Spring has sprung, and that means it is time to plant something. I have been a home gardener much of my life, but since I can’t kneel and bend the way I used to, I must do things a little differently. I thought it would be fun to put together a little photo story of this year’s gardening effort.
One of the best methods for a small garden is the raised garden, and another is the pot garden. Since my resources for building a garden are limited – space, materials, and physical strength – pot planting seemed the way to go. So I gathered up all the miscellaneous pots I could find in and around the house and made a plan. Types of plants: foods I use most often and that give me a ready supply while I cook; plants that are “ready made,” that is, available in small pots at my local Big Blue Box Store. I don’t have the space, time, or talent for growing everything from seed, and most of all, I love plant shopping. If you’re a gardener, you know what I mean. Merely approaching the garden center puts a smile on my face. The hanging flower pots and trays of annuals, sun-loving or shade-loving, they are all gorgeous. And what of the vegetables? Where shall I go first?
This day I went directly to the herbs. This may not sound very exciting, but they truly are pleasurable on multiple levels: their fragrance, beautiful and artful appearance, and multiple uses. There are literally hundreds of usable herbs on the planet, but a dozen or so is all one needs for a useful and beautiful garden.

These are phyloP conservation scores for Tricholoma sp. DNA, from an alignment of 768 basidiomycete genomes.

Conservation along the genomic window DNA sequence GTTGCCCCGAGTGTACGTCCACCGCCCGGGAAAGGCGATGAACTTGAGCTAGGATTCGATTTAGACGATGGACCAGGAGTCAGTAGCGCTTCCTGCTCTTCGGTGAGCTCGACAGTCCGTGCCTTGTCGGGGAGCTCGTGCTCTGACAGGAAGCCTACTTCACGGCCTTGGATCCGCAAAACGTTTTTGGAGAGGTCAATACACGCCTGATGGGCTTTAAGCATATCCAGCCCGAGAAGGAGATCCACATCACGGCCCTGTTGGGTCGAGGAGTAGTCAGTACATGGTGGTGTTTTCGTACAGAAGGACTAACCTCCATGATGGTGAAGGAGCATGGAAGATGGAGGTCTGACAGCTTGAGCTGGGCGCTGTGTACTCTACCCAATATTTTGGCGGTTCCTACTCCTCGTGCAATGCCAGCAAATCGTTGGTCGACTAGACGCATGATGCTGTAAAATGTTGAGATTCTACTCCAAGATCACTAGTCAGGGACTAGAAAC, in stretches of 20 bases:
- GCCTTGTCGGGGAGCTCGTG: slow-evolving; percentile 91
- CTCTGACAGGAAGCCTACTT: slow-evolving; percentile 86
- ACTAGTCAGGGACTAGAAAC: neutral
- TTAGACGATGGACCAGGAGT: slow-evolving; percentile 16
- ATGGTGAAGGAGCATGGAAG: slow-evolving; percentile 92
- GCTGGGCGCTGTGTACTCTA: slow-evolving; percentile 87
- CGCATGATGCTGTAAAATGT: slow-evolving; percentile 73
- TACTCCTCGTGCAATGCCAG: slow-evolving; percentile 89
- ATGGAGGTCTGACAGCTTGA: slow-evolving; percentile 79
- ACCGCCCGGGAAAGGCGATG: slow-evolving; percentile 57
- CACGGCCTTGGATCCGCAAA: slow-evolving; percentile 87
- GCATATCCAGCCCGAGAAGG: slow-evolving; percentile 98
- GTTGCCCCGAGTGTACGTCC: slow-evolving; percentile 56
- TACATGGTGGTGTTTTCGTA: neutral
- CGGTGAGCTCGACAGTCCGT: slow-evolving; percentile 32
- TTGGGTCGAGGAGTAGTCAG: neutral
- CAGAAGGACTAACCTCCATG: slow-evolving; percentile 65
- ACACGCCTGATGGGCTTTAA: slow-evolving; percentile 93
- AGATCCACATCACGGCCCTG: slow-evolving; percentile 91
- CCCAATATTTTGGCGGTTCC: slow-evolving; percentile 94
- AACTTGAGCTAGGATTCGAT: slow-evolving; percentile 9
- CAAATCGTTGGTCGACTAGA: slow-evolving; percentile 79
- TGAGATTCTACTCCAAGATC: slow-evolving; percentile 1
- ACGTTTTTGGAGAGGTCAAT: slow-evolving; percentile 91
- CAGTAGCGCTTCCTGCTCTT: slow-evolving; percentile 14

Next to the herbs were the tomatoes. Since these were on my shopping list, I perused the shelves and selected three types, all maturing at different times. Below you will see some of the items I bought. The plants I did not choose: sprawling vines such as cucumbers and squash. I don’t have room for these, plus these and many others are available in plentiful supply at local farm stands.
Next, I spent time strolling through the entire garden center, bought a bag of soil, and made mental notes on what I might want later on. I have learned over years of gardening that the old adage, “your eyes are bigger than your stomach,” applies here. You can do only so much planting, mulching, and organizing in one session, and you can always go back for more stuff. I spent $40 today – $32 on vegetables and herbs, and another $8 on the bag of soil for the flower garden. I will get this back in produce over the summer.
I found this photo on the Web. Now that’s a herb garden!
It’s mid-May, and I already have tomato blossoms. This compact variety was developed for growing in a pot on your deck.
Now on to the flower garden. There is a spot on the east side of the house that gets more than a half day of sun and where the soil has been worked in years past. This spot is also in dire need of more working and planting. A few sad-looking and low-growing perennials appear every spring, but this spot cries out for tall and colorful plants. In addition, I would like not to put in a lot of work in this spot year after year. Therefore, this will be the place for colorful perennials, with perhaps a few annuals blending in each year. As I write this, the only thing I have planned to include are some purple iris, and that is where the help comes in.
My daughter and I had arranged that yesterday would be the day that she would come over with her kids, along with their gardening tools and youthful energy, and dig up the old soil, remove the weeds, amend the soil with new, and generally loosen up the ground so that we could plant. I got a call from her telling me that my 11-year-old granddaughter was sick with a cold, so could we wait until Monday to work the garden. Of course I agreed, and I hope the weather will cooperate.
Meanwhile, I had prepared some refreshments for all of us, especially the kids, as a treat for after the work was finished. The cookies went into the freezer for next week, and this is what the spot still looks like. Since this project is a work in progress, and I intend to add more photos as we go, I have decided to post this now and edit and add photos along the way. That way you can keep up with the garden’s progress.